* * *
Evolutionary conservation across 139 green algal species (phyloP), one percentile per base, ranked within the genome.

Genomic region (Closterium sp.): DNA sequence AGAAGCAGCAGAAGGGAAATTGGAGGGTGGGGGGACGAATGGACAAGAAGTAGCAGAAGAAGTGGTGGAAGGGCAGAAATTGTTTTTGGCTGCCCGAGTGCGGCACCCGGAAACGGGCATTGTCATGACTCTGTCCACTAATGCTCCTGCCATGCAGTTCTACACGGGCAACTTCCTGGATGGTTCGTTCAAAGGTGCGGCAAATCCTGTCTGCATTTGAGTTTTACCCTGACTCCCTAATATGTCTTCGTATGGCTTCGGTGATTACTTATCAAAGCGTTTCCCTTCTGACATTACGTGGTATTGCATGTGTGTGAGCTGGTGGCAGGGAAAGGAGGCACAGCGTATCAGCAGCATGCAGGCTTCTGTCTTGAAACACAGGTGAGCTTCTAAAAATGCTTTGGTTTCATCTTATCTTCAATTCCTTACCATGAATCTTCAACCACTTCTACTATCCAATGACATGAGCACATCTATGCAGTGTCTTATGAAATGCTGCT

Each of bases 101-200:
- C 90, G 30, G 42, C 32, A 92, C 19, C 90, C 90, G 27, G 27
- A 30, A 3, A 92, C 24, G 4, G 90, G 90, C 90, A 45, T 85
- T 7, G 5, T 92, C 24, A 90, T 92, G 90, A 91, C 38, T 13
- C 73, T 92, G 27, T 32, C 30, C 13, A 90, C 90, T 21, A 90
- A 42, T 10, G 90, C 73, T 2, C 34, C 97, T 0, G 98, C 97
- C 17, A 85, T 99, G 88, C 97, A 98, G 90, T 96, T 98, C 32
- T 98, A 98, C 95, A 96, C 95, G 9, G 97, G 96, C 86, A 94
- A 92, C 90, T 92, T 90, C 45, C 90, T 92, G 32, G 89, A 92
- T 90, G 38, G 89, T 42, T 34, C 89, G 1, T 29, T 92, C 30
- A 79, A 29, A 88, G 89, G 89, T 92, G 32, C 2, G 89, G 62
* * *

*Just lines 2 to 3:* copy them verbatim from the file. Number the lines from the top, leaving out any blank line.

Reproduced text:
Genomic region (Closterium sp.): DNA sequence AGAAGCAGCAGAAGGGAAATTGGAGGGTGGGGGGACGAATGGACAAGAAGTAGCAGAAGAAGTGGTGGAAGGGCAGAAATTGTTTTTGGCTGCCCGAGTGCGGCACCCGGAAACGGGCATTGTCATGACTCTGTCCACTAATGCTCCTGCCATGCAGTTCTACACGGGCAACTTCCTGGATGGTTCGTTCAAAGGTGCGGCAAATCCTGTCTGCATTTGAGTTTTACCCTGACTCCCTAATATGTCTTCGTATGGCTTCGGTGATTACTTATCAAAGCGTTTCCCTTCTGACATTACGTGGTATTGCATGTGTGTGAGCTGGTGGCAGGGAAAGGAGGCACAGCGTATCAGCAGCATGCAGGCTTCTGTCTTGAAACACAGGTGAGCTTCTAAAAATGCTTTGGTTTCATCTTATCTTCAATTCCTTACCATGAATCTTCAACCACTTCTACTATCCAATGACATGAGCACATCTATGCAGTGTCTTATGAAATGCTGCT

Each of bases 101-200: